More recently, we have started to fund Combine AI to undertake industrial research to develop a prototype AI-based virtual assistant to derive an understanding of the characteristics of virtual meetings and to offer productivity enhancements for meeting stakeholders. I don’t know about you, but I recognise that as a need.
There are major opportunities for greater AI developments and adoption in general business functions that could impact huge swathes of the UK industry. We need to continue AI research and innovation in specialised areas but help businesses to identify and initiate AI development and/or adoption in more general tasks that impact hugely on productivity and resilience.
AI blocker: data isn’t ready
I think many businesses are put off initiating an AI project or programme because their data is not ready. Around 80% of the cost of an AI project can be sunk into getting the data ready for AI, for example, obtaining it, cleaning it, and organising it into training and testing sets.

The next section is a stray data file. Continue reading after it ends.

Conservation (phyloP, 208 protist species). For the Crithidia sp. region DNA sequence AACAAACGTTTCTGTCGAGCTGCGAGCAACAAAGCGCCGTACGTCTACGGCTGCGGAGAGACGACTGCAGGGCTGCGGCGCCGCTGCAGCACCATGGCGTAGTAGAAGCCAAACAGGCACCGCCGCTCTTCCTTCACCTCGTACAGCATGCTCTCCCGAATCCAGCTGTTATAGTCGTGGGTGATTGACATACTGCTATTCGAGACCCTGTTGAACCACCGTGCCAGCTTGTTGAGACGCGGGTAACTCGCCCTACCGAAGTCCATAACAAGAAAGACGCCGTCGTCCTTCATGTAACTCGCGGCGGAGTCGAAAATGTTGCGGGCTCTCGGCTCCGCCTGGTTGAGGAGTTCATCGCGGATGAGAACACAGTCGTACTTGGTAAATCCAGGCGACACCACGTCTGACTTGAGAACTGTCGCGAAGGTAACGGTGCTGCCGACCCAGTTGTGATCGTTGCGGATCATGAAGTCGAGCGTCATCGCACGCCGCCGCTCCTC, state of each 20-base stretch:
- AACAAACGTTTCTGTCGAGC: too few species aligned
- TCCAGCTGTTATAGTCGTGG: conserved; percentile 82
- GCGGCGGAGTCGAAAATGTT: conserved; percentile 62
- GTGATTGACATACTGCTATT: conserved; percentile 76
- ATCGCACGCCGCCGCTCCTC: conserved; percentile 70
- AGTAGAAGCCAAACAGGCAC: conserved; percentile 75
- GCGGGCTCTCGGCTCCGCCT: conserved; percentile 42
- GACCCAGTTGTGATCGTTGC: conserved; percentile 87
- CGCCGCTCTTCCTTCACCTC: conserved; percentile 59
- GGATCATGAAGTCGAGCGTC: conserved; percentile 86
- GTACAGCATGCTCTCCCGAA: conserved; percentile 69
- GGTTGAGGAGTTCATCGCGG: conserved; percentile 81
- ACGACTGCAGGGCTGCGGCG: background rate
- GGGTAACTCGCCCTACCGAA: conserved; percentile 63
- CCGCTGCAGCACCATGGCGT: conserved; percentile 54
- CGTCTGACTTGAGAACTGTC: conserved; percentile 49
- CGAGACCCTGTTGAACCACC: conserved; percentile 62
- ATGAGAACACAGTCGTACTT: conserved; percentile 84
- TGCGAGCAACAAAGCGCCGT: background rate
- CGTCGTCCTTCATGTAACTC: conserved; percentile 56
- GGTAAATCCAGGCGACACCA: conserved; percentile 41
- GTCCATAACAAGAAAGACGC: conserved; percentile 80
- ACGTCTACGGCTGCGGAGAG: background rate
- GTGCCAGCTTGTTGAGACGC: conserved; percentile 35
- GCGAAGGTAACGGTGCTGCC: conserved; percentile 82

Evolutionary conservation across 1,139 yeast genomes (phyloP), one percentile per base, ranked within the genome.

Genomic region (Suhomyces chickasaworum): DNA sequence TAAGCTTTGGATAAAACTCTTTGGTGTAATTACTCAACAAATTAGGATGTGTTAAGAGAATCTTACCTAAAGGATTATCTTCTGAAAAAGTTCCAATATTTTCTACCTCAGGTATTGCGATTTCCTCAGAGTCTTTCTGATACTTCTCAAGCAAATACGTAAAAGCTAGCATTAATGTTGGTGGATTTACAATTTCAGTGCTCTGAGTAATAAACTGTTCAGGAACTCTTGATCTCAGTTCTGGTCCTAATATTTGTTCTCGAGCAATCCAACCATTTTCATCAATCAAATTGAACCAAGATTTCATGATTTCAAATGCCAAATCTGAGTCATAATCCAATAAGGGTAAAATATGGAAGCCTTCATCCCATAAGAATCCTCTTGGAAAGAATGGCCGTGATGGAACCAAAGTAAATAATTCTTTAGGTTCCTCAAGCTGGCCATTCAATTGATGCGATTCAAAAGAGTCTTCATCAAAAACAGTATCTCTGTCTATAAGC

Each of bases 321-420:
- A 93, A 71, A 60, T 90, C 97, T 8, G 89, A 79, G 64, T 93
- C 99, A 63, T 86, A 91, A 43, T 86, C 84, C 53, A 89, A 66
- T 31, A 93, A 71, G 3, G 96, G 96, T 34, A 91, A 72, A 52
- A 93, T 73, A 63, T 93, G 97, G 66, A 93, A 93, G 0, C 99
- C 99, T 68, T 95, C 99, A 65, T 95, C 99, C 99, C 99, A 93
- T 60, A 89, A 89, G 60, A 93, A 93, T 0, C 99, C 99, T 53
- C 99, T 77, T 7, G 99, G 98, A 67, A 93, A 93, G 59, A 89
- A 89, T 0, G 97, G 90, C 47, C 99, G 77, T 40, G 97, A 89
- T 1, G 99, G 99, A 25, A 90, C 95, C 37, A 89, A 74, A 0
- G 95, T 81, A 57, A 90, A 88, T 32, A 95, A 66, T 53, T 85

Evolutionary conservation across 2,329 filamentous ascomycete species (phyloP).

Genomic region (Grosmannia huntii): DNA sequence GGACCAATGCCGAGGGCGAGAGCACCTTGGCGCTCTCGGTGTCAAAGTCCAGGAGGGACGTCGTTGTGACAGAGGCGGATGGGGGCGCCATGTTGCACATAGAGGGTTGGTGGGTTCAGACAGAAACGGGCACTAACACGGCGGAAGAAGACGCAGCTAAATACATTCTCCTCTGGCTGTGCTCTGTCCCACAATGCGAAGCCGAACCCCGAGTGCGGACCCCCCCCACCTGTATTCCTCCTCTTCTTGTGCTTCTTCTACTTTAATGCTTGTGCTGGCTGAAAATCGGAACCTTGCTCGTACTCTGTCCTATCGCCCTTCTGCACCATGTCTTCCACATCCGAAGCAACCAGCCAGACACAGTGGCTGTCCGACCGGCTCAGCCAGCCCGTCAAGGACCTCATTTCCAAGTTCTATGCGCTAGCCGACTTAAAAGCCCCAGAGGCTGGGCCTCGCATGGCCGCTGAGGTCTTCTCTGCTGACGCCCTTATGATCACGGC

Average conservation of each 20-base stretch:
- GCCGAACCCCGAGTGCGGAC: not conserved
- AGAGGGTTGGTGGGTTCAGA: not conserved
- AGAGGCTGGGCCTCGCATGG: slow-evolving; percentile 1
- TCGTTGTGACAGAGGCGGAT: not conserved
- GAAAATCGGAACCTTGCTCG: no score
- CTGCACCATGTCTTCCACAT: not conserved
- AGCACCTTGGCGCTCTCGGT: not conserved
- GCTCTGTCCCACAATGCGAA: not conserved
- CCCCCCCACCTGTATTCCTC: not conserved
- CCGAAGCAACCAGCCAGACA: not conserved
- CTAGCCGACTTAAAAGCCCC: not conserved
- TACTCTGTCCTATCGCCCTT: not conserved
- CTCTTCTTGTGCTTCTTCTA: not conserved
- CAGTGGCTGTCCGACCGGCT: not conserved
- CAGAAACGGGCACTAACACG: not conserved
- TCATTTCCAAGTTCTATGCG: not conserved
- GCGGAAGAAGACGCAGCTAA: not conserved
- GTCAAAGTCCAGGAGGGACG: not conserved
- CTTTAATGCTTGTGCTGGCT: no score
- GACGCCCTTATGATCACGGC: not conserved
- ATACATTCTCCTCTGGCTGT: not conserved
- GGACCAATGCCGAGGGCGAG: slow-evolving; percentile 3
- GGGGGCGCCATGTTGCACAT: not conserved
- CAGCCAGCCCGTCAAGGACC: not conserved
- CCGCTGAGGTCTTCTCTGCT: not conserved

There is a role for research and innovation in this area to increase productivity in this phase either through cutting costs or accelerating the process and therefore generating value from AI faster.
An AI team needs a diverse set of skills
The last opportunity I wanted to mention is around bringing together a diverse set of skills needed for the successful deployment and adoption of AI. This needs to be done right at the point of initiation but too often it happens too late.
In the case of AI, there are three perspectives I’d like to flag up as particularly important: design, social sciences and responsibility.
AI and a design approach
In design, Innovate UK has long recognised the value of design to businesses, particularly at project initiation. Good design can boost businesses and the economy by enabling the delivery of more valuable outcomes, reducing the risk of innovation, accelerating scale-up and improving business performance. We recently launched a 4-year design in innovation strategy.
To illustrate this point, I’ll mention Qumodo, an AI business which launched in 2016. The team there are dedicated to using the latest technologies to address social issues, particularly in relation to criminal justice and policing.